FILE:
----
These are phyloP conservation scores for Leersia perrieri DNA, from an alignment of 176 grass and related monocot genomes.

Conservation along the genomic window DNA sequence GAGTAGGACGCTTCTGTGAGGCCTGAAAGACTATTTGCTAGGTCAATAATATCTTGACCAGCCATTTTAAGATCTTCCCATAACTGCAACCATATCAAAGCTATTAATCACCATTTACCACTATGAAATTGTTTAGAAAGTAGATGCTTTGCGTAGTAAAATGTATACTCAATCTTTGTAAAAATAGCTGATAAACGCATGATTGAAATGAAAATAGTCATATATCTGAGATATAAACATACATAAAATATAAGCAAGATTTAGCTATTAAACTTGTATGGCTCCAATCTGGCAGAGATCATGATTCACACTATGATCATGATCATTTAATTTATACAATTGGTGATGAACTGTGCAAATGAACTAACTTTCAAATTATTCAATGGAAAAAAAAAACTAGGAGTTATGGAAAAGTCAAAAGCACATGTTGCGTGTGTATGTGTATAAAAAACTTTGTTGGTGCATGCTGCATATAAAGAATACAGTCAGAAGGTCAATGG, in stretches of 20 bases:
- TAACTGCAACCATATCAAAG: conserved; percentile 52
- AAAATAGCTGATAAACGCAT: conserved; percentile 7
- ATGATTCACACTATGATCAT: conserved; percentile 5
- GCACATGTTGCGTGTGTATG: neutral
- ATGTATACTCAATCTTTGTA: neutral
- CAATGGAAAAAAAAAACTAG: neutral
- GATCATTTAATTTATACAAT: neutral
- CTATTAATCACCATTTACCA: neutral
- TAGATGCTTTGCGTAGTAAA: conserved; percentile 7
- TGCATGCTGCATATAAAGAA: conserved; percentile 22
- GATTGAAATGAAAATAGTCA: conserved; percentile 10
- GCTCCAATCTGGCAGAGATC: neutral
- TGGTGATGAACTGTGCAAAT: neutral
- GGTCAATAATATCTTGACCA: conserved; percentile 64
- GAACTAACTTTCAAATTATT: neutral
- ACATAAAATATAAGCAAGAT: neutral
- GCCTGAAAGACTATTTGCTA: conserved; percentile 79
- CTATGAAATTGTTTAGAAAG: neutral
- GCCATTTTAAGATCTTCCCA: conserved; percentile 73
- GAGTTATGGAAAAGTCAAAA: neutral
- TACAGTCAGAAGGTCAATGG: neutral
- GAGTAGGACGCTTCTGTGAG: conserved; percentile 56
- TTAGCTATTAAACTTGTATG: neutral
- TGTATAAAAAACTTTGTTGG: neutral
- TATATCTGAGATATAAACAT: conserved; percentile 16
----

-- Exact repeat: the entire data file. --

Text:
These are phyloP conservation scores for Leersia perrieri DNA, from an alignment of 176 grass and related monocot genomes.

Conservation along the genomic window DNA sequence GAGTAGGACGCTTCTGTGAGGCCTGAAAGACTATTTGCTAGGTCAATAATATCTTGACCAGCCATTTTAAGATCTTCCCATAACTGCAACCATATCAAAGCTATTAATCACCATTTACCACTATGAAATTGTTTAGAAAGTAGATGCTTTGCGTAGTAAAATGTATACTCAATCTTTGTAAAAATAGCTGATAAACGCATGATTGAAATGAAAATAGTCATATATCTGAGATATAAACATACATAAAATATAAGCAAGATTTAGCTATTAAACTTGTATGGCTCCAATCTGGCAGAGATCATGATTCACACTATGATCATGATCATTTAATTTATACAATTGGTGATGAACTGTGCAAATGAACTAACTTTCAAATTATTCAATGGAAAAAAAAAACTAGGAGTTATGGAAAAGTCAAAAGCACATGTTGCGTGTGTATGTGTATAAAAAACTTTGTTGGTGCATGCTGCATATAAAGAATACAGTCAGAAGGTCAATGG, in stretches of 20 bases:
- TAACTGCAACCATATCAAAG: conserved; percentile 52
- AAAATAGCTGATAAACGCAT: conserved; percentile 7
- ATGATTCACACTATGATCAT: conserved; percentile 5
- GCACATGTTGCGTGTGTATG: neutral
- ATGTATACTCAATCTTTGTA: neutral
- CAATGGAAAAAAAAAACTAG: neutral
- GATCATTTAATTTATACAAT: neutral
- CTATTAATCACCATTTACCA: neutral
- TAGATGCTTTGCGTAGTAAA: conserved; percentile 7
- TGCATGCTGCATATAAAGAA: conserved; percentile 22
- GATTGAAATGAAAATAGTCA: conserved; percentile 10
- GCTCCAATCTGGCAGAGATC: neutral
- TGGTGATGAACTGTGCAAAT: neutral
- GGTCAATAATATCTTGACCA: conserved; percentile 64
- GAACTAACTTTCAAATTATT: neutral
- ACATAAAATATAAGCAAGAT: neutral
- GCCTGAAAGACTATTTGCTA: conserved; percentile 79
- CTATGAAATTGTTTAGAAAG: neutral
- GCCATTTTAAGATCTTCCCA: conserved; percentile 73
- GAGTTATGGAAAAGTCAAAA: neutral
- TACAGTCAGAAGGTCAATGG: neutral
- GAGTAGGACGCTTCTGTGAG: conserved; percentile 56
- TTAGCTATTAAACTTGTATG: neutral
- TGTATAAAAAACTTTGTTGG: neutral
- TATATCTGAGATATAAACAT: conserved; percentile 16